Thursday, January 16, 2014

British Mysteries for Me!

I tried to watch The Following because I appreciate Kevin Bacon--not just the Six Degrees Of game, but also his adventurous spirit in accepting cameo roles and his apparent preference for Indie films. No measure of appreciation could keep me tuned in, however.

Mr. Bacon portrays an FBI agent, Ryan Hardy, broken by the necessity to turn over rocks in our civilized jungle because under those rocks, in the damp dark, are depraved deeds. As a consequence, he lost control over alcohol and honor among his colleagues. because of a single case against one serial killer who has since created an elaborate communication network for serial killers.

The first episode featured the rare woman survivor of a serial killer’s attack. Hardy hunted that serial killer, now in prison, and he grew fond of the victim who survived and she of him. When the serial killer appears to be at work outside the bars of his confinement after copycat acts and threats upon the survivor, the FBI calls upon Hardy, and he meets again the victim who has rebuilt a life, only to lose it when Hardy fails to see what no one else could see either.

Her death caused me to abandon the fledgling series. She was prey--stalked, hunted, trapped, and tortured, and her death represents something distasteful in our culture; her story is one of thousands wherein women fear for their lives and lose them graphically, their terror visceral, their end bloody, their last moments unimaginable. We ought not to be entertained by such. I’m certain that I am not.

For these reasons, I also abandoned The Blacklist after just one episode, and I refuse to see contemporary horror films. These films traffic in human suffering without the requisite catharsis.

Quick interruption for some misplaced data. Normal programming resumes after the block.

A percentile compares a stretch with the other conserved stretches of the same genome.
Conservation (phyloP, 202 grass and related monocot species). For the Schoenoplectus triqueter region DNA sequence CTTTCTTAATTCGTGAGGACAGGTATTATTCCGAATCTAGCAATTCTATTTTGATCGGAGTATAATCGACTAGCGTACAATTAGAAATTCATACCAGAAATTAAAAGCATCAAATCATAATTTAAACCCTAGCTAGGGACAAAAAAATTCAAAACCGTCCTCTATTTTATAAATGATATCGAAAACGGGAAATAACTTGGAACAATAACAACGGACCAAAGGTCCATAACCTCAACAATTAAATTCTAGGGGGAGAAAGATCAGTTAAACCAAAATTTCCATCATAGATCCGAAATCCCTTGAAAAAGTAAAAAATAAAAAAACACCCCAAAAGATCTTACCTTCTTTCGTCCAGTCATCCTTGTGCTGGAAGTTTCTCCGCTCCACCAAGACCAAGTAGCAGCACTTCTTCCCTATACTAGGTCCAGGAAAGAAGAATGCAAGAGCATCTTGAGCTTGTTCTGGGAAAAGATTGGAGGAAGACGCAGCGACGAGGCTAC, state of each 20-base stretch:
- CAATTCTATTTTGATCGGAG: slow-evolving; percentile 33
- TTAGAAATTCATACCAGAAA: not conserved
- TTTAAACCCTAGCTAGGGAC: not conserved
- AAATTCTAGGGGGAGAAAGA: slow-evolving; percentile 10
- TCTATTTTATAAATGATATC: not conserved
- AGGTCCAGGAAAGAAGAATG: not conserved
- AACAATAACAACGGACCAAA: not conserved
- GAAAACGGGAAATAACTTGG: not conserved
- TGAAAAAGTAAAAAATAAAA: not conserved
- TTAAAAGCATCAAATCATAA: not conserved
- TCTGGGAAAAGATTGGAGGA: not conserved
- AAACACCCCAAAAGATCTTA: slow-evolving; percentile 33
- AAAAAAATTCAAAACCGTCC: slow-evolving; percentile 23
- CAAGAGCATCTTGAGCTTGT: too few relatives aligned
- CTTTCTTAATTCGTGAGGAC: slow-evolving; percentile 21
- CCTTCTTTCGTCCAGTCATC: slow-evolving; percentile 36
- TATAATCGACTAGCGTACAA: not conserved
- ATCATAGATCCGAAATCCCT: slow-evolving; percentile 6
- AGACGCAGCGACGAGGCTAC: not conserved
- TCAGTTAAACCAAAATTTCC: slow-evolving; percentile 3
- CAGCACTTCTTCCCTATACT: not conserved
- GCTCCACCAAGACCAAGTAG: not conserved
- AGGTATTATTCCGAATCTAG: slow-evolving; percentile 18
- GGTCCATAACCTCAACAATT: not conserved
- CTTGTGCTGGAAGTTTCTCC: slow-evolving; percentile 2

My taste and judgment extends to crime fiction and psychological thrillers as well. Many American authors in these genres often prolong the death and the subsequent forensic examination leaving absolutely no doubt about what happened to the body and bodily fluids. On television, the series Bones regularly places every bodily insult and state of decay front and center for our viewing. British authors, on the other hand, deftly and economically declare that there is a victim and how that victim passed, but the gruesome details are glossed over, emerging only as they become clues.

The British preference for understatement does not deceive or mislead readers.  We are still aware of human suffering, of the sad ends to which our grand ambitions and postures come, but we readers need not wallow in the blood and slime of a bad end, and writers need not indulge the human drift to depravity.

Violence itself is not objectionable. Even Aristotle granted the necessity of representing violence and brutality, but warns against unrestrained depictions of both. He suggests that emotions stirred through tragedy temper us--make us stronger--as we temper steel with hot flame. In other words, we may grow more civilized through honest portrayals of our failings. But if a writer’s purpose is to make our sadistic, brutal, and masochistic impulses pleasurable, then the writer and his work dwells in an amoral universe, one that weakens the readers and watchers in it

Photo by Al Griffin

For much of British crime fiction and psychological thrillers, attention is upon the array of usual suspects made particular by details of dress, speech patterns, associations, work, and avocation. We travel beside the detectives to solve the case. We recognize the detectives’ frailties deriving from moving among those who deliver harm to their brothers, but the British detective seems less jaded, less seedy. They are the Hugh Grants of their world--able to curse without offending and lament their fates without becoming maudlin.

I recommend British crime to you--although, I grant, some of the BBC’s offerings are as gritty and soiled as those coming from the U. S. Idris Elba’s Luther or Ripper Street are on par with The Following and The Blacklist. In addition, some British authors describe the hunt and the slaughter vividly, but the work of G. M. Malliet will prove the difference of which I speak.

Reading Challenge:

Read Wicked Autumn or A Fatal Winter by G. M. Malliet. You’ll find interesting characters and a fine detective at work discerning the truth. You won’t find a lot of blood or serial killers preying upon young women, however.

Writing Challenge:

Read reviews of G. M. Malliet’s work on Amazon or GoodReads, then write a review of your favorite crime fiction novel or psychological thriller.